In 2010, the Falcons backfield provided a perfect balance to the passing attack. With Turner, Jason Snelling and Mughelli spearheading Atlanta’s ground game, the Falcons rushed for 1,891 total yards with 14 touchdowns. For the third consecutive season, Turner led the Falcons in rushing. He carried the ball 334 times for an NFC-high 1,371 yards with 12 touchdowns and his performance garnered him his second Pro Bowl nod of his career.

Following up his solid performance in 2009, Snelling produced another productive season in 2010. Snelling led all running backs with a career-high 44 catches, which was third on the Falcons, for a career-high 303 yards with three touchdowns. He also added 324 rushing yards on 87 carries with two touchdowns to help out the ground game. Snelling was also selected as NFC Offensive Player of the Week for his efforts against the Arizona Cardinals (9/19) when he compiled 129 yards on 24 carries with one touchdown. He also added 57 yards on five catches and one touchdown, totaling a career-high 186 all-purpose yards.

Brown’s diligent work with running back Jason Snelling and Snelling’s emergence as a solid contributor to fellow runner Michael Turner was one of the highlights of the Falcons offense in 2009. When Turner was forced out from the lineup due to injury for five games, Snelling picked up his game, establishing new career-highs in carries (142), and rushing yards (613), while hauling in 30 receptions, for 259 receiving yards and five total touchdowns. Snelling topped off his best season as a pro with a career-best 147 rushing yards in the season finale win at Tampa Bay.

Although Turner was limited to 11 games played, he was a force when healthy due to Brown’s positive influence. Turner scored 10 touchdowns and finished with a team-leading 871 yards for a personal-best (as a full-time runner) 4.9 yards per carry average. 

Brown’s first year in charge of Falcons running backs in 2008 was also Turner’s first shot at being a full-time starter in the NFL. Both experiences proved to be very successful. Turner finished second in the League behind Adrian Peterson in Minnesota (by just 61 yards) with 1,699 rushing yards and set a franchise record with 17 rushing touchdowns. The 1,699 yards is the third-best season total all-time in Falcons annals.

Under Brown’s leadership, Turner’s breakout year also included eight, 100-yard rushing games with a pair of impressive 200-plus yard contests. In his first game in a Falcons uniform, Turner shattered the team record for rushing yards in a game with 220 in a victory over the Detroit Lions. Turner finished second in the NFL in MVP voting, earned a Pro Bowl nod for the first time in his career, and captured NFC Offensive Player of the Week honors three times.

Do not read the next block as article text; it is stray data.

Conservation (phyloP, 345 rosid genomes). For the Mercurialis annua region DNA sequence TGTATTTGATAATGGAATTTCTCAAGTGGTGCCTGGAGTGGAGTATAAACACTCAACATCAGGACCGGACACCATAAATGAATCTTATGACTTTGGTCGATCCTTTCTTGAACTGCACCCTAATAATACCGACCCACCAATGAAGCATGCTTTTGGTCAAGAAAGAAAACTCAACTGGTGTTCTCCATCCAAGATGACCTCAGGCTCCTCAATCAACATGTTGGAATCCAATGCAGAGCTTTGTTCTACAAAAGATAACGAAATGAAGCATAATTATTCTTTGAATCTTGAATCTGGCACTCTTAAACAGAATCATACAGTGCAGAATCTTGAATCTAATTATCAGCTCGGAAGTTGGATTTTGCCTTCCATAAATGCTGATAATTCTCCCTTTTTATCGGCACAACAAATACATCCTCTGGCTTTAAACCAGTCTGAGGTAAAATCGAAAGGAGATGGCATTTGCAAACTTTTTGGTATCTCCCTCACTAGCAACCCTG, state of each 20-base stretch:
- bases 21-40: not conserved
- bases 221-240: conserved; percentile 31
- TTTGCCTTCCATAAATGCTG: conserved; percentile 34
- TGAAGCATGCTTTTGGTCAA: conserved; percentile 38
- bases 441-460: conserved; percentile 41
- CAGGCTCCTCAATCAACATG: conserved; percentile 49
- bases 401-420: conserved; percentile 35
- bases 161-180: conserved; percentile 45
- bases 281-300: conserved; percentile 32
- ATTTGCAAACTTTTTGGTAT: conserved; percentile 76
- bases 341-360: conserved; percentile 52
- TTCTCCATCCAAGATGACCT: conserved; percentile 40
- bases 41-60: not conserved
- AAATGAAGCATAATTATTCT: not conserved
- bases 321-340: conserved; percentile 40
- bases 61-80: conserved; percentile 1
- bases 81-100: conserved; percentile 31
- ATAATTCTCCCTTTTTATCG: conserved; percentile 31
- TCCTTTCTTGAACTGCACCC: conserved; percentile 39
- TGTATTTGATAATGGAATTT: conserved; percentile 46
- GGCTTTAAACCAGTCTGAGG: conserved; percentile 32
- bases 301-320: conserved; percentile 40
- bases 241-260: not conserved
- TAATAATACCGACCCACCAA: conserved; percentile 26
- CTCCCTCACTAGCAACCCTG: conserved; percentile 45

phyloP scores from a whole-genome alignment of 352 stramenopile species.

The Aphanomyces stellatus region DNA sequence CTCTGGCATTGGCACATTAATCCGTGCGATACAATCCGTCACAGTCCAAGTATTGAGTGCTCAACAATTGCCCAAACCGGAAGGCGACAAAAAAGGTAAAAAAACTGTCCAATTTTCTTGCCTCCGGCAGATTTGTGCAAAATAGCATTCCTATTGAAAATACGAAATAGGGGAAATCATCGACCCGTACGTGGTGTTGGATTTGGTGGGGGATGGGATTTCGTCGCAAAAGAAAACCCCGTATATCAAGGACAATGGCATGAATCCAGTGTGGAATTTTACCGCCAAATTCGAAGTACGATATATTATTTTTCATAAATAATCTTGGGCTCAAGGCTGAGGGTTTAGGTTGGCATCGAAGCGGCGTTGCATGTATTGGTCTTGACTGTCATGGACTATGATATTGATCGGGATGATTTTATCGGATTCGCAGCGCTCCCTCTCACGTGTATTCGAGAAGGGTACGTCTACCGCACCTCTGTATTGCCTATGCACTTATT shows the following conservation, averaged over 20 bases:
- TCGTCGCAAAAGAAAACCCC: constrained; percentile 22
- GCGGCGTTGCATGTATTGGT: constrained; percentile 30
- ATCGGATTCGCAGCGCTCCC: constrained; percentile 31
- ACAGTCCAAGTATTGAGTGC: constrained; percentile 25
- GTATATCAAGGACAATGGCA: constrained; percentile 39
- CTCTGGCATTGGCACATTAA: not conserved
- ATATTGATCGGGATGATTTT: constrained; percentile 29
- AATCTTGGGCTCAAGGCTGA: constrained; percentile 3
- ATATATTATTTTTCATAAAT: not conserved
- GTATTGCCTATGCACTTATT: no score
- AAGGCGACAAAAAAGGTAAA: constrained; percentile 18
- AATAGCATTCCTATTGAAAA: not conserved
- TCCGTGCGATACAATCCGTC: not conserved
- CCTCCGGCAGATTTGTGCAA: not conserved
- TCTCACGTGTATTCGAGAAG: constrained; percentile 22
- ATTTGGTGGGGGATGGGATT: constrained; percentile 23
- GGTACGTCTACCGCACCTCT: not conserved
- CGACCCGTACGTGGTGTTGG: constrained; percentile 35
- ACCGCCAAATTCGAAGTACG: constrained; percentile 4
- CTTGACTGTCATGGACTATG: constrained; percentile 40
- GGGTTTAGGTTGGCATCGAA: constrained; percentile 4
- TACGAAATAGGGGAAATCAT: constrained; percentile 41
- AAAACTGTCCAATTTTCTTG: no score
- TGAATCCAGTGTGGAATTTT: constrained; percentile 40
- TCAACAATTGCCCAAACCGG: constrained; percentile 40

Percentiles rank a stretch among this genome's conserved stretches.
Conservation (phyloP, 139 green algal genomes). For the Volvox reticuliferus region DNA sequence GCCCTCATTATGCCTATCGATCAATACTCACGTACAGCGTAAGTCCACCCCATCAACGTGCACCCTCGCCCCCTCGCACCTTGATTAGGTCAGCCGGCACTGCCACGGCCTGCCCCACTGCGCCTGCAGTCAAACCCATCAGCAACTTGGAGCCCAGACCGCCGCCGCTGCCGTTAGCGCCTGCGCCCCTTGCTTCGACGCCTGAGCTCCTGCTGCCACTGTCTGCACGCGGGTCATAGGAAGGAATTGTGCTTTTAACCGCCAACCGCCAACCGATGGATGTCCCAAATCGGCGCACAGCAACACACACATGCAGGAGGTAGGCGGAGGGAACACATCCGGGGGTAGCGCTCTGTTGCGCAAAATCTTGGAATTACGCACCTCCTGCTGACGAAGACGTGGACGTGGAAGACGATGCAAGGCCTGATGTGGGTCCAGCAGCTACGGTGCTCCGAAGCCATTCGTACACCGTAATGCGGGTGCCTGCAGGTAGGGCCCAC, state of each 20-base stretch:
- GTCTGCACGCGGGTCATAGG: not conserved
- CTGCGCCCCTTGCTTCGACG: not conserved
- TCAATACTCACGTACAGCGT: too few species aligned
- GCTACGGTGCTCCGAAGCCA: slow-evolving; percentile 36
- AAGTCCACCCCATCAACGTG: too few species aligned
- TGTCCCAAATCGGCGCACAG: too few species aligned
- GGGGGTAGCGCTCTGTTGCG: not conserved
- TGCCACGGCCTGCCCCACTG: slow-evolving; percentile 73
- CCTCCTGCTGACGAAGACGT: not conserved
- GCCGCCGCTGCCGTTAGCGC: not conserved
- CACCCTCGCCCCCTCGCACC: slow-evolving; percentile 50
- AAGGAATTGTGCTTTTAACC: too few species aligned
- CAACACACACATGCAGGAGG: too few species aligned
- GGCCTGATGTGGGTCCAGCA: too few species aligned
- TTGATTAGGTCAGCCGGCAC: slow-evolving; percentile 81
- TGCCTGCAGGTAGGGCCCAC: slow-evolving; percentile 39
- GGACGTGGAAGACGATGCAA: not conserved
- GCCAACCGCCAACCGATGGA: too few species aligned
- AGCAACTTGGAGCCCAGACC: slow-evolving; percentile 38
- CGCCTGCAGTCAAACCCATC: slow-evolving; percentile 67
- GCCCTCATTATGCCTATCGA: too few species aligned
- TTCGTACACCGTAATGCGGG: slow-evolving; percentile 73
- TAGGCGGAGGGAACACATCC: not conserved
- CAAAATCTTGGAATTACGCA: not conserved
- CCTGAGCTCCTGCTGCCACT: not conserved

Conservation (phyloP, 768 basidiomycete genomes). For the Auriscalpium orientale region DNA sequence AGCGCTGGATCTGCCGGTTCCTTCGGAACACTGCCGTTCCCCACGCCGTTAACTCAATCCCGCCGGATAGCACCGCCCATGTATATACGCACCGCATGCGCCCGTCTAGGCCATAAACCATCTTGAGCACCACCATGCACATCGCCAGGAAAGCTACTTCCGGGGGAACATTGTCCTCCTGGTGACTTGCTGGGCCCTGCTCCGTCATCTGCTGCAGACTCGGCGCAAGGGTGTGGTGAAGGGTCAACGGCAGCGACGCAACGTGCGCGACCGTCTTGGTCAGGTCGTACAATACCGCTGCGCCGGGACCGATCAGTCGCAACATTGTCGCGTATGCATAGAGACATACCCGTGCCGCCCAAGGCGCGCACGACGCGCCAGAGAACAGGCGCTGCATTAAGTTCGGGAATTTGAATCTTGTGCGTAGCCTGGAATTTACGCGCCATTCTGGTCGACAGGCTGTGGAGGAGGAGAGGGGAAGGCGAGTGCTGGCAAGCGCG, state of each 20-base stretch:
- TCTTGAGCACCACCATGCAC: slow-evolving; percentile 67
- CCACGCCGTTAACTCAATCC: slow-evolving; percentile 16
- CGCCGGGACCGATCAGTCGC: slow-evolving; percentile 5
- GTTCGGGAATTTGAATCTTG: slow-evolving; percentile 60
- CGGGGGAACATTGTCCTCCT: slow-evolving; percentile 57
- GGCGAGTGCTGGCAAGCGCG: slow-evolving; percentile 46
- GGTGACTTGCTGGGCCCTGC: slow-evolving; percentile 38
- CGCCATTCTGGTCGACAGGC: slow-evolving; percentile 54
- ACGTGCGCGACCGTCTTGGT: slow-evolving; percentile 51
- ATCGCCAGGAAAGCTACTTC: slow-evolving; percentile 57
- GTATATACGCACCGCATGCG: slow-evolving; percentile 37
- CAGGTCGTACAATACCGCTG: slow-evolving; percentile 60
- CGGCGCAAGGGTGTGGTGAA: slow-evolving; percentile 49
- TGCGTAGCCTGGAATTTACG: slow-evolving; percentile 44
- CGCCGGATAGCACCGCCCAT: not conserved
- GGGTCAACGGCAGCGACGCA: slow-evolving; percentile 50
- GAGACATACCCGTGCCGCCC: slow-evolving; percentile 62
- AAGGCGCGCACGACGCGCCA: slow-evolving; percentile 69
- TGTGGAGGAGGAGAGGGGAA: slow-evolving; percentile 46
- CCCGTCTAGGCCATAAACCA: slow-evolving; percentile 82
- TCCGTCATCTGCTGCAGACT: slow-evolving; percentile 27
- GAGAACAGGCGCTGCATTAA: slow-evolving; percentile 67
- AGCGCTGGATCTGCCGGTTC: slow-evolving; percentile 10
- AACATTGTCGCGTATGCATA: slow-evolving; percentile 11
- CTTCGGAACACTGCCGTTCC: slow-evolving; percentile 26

Before coming to Atlanta, Brown’s coaching career spanned 22 years, including the previous six seasons at Indiana University.

Brown’s coaching performance at Indiana in his first five seasons earned him the Assistant Head Coach title on top of his duties as Special Teams Co-Coordinator and Running Backs Coach in 2007. The Hooisers ranked third in the Big Ten in scoring offense in 2007 (31.7 points per game) while the team logged 157.4 rushing yards per game. With an assist from Brown, Indiana kicker Austin Starr led the conference in field goal percentage with a 91.3 mark (21 of 23). In 2006, Marcus Thigpen led the nation in kickoff return average (30.1) while the university led the nation in the category in 2004.

In Brown’s first five seasons at IU, Hoosier running backs averaged 1,549 rushing yards per season. In his first year (2002), Indiana gained 1,398 yards despite not having a running back with more than 90 career carries entering the ’02 campaign. In 2003, BenJarvus Green Ellis became the seventh true freshman in Indiana history to rush for 100 yards in a game and just the third freshman to eclipse the 200-yard plateau in a single-game.

Prior to his stint at Indiana, Brown served as the Running Backs Coach for the Memphis Maniax of the XFL. Under Brown, the Maniax led the XFL in total offense, finishing second in rushing offense while averaging over 100 yards per game.

Brown calls the state of Tennessee home as the Sweetwater native spent his first 17 years of coaching in the state following his graduation from Memphis State University in 1982. For 10 seasons (1989-98), he was an assistant coach at Tennessee Tech University, serving in a capacity of roles including: Wide Receivers Coach, Special Teams Coach and Quarterbacks Coach with the Golden Eagles.

Tennessee Tech pieced together two of its best seasons while Brown was a member of the staff. From 1992-1993, the Golden Eagles posted a 15-7 overall record and a 13-3 mark in the Ohio Valley Conference. Brown also received two minority-coaching fellowships with the New York Jets (1990) and the Miami Dolphins (1996). During those internships, he worked with some of the NFL’s best receivers, including Al Toon, Rob Moore and Terence Mathis of the Jets and Fred Barnett, O.J. McDuffie and Charles Jordan of the Miami Dolphins.

In 1983, Brown got his coaching start at the University of Tennessee where he began as a graduate assistant. In 1984, he became an administrative assistant and served as the Volunteers’ scout and computer analyst. Brown was part of a Tennessee coaching staff for six seasons (1983-1988) and worked with seven All-America selections, including Reggie White, Tim McGee and Anthony Miller.

Brown played as a wide receiver from 1979-1981 at Memphis State University and graduated as a scholar-athlete in 1982 with a bachelor’s degree in marketing/transportation.

Brown and his wife, Jill, have one daughter, Caitlin.